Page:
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AsiaGlobal Voices

Trending Opinions From Across the Region

AsiaGlobal Voices is a curated feed of summaries of opinion articles, columns and editorials published in local languages in media from across Asia.

The publication of AsiaGlobal Voices summaries does not indicate any endorsement by the Asia Global Institute or AsiaGlobal Online of the opinions expressed in them.
I Hear My King Calling
Tuesday, April 28, 2020
I Hear My King Calling

Karma Pedey, Professor, Norbuling Rigter College, in Kuensel (April 25, 2020)

Summary by Alejandro Reyes (Photo credit: Gelay Jamtsho)

I Hear My King Calling

The Bhutanese national character and the personality that sets us apart; the national consciousness and identity that so distinctly has become our own today, is the result of the unbending resolution and sharp vision of our kings.

Each era gave birth to a Dragon King as an antidote to the ills and adversities of the time. Each Druk Gyalpo has served a purpose higher than self; each answered the daunting calls of the nation.

When our Druk Gyalpo Jigme Khesar Namgyel Wangchuck took over the helm, he embodied the continuity of the great Wangchuck legacy. With his all-embracing love and compassion, His Majesty personified our hopes and dreams.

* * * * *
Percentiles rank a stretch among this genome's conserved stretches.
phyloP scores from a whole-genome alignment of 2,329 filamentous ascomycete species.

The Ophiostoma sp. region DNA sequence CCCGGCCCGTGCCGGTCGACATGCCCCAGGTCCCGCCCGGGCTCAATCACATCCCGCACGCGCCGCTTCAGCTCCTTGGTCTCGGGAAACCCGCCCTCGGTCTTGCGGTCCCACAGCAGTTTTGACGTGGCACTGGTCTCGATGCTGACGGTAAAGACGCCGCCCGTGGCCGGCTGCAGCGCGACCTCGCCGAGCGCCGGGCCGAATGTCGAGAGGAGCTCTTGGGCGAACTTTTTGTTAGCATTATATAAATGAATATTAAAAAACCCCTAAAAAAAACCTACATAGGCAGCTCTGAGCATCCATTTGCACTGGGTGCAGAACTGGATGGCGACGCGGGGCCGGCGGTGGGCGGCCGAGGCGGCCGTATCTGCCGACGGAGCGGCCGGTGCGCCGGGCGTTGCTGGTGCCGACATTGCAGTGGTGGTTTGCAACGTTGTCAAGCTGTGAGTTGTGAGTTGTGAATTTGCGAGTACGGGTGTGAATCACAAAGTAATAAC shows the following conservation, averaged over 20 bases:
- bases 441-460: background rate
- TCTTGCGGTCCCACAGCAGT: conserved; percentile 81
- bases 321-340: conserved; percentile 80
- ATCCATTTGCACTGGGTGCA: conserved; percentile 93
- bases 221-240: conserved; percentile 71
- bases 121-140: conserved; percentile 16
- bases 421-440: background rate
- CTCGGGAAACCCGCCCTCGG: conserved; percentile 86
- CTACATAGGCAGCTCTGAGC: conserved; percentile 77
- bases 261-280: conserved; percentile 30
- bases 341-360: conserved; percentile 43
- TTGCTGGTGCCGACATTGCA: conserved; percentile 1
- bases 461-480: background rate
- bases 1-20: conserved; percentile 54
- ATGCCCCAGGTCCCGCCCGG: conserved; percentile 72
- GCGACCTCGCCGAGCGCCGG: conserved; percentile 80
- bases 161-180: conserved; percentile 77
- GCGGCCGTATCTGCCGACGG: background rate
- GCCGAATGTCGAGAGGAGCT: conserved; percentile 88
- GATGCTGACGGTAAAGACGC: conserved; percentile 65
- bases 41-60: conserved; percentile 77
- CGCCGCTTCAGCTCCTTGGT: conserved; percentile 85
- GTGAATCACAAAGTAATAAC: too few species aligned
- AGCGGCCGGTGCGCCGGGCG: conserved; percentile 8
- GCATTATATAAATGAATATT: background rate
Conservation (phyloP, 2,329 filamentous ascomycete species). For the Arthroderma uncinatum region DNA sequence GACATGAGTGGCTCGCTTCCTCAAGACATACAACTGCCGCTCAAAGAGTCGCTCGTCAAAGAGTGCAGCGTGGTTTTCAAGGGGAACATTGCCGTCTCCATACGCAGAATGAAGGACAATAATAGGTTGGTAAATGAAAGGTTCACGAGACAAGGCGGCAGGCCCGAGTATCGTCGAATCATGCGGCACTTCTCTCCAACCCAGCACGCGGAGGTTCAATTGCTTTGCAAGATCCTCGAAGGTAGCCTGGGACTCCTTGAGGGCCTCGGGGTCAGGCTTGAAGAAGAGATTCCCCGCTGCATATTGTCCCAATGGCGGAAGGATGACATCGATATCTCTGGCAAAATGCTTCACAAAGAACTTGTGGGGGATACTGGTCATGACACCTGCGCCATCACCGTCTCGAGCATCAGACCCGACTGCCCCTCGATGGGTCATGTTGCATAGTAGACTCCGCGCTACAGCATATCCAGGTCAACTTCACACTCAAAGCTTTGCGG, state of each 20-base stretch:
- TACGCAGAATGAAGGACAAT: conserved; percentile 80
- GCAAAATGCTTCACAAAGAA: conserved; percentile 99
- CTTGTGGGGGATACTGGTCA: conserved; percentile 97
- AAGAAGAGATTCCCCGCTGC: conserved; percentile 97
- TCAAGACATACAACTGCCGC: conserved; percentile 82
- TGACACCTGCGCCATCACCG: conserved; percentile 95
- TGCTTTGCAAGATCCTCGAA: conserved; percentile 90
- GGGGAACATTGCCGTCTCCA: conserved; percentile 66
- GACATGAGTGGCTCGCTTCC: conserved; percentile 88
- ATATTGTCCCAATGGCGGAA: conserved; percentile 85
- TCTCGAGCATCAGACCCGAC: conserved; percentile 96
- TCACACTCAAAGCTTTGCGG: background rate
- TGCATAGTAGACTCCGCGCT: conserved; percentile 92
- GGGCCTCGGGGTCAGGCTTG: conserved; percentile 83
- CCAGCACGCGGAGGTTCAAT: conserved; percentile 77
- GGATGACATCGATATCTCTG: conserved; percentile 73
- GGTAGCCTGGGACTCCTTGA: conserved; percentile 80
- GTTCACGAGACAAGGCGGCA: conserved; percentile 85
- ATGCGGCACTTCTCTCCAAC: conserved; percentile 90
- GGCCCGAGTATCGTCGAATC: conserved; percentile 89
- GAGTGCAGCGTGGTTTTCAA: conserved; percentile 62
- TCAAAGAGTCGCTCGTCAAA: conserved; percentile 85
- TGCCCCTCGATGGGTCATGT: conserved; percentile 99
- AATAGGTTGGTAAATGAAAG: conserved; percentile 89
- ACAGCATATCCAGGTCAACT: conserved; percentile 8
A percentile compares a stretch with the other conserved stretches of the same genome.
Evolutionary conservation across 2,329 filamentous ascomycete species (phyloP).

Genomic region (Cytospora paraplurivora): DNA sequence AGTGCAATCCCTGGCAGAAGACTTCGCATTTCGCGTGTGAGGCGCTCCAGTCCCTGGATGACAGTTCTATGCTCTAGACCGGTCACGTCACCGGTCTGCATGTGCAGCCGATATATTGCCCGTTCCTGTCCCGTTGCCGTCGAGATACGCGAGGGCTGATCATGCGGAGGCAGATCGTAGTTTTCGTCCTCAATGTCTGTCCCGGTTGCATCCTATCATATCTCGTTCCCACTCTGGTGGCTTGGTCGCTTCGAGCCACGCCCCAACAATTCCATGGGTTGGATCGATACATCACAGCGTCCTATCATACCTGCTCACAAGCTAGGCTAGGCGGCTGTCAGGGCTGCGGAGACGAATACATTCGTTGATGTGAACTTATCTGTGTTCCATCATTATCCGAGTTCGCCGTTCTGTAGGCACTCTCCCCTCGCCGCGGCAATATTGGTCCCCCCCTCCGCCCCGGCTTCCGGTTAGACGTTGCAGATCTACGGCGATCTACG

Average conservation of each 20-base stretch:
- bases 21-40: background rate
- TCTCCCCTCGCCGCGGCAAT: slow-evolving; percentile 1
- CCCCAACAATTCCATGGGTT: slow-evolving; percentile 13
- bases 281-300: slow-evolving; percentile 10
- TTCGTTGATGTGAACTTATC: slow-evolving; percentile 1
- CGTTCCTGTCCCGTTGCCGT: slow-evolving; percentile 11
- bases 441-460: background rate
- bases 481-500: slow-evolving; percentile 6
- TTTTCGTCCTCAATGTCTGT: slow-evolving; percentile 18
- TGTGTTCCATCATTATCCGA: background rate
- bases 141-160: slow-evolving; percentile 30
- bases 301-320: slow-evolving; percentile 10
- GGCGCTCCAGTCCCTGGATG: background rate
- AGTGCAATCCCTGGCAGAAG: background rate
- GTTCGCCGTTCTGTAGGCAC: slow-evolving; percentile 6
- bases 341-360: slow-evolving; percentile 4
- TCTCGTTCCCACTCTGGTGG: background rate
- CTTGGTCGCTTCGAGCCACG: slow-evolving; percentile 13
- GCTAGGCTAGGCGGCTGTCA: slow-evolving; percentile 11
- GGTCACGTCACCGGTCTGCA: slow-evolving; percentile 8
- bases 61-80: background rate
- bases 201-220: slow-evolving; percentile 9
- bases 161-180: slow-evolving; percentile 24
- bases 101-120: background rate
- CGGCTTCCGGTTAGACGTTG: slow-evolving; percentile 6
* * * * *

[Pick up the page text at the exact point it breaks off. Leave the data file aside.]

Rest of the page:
Today, as the icy hands of Covid-19 grips the world, our king once again struck a deep chord in both the young and the old, as he rushed out to answer the country’s toughest call. Even as many mighty countries lie staggering and broken, we once again stand tall, unafraid and confident, daring to face this Covid-19 storm together.

The National Resilience Fund has provided shelter, created employment, relieved the burden of loan payment and touched the lives of each Bhutanese deeply, lifting their morale and optimism. If the country’s economy doesn’t serve the purpose of its people in times of their need, why have a strong economy, our king reasoned with compassion.

The battle is not over yet. We have heard the emotionally charged words of His Majesty, reassuring us yet cautioning us to remain alert to the possible pitfalls and dangers that can simply come from a careless person’s mistake which can undo everything we have achieved so far. This bids us to gather our heads and hearts to make a personal pledge to take full responsibility to align our efforts and behavior to our king’s efforts to beat Covid-19.


A Story About Masks and National Unity
Tuesday, April 28, 2020
A Story About Masks and National Unity

Hansen Yang (杨瀚森), business leader, in Lianhe Zaobao (April 24, 2020)

Summary by Alan Yang Gregory (Photo credit: observingeye)

A Story About Masks and National Unity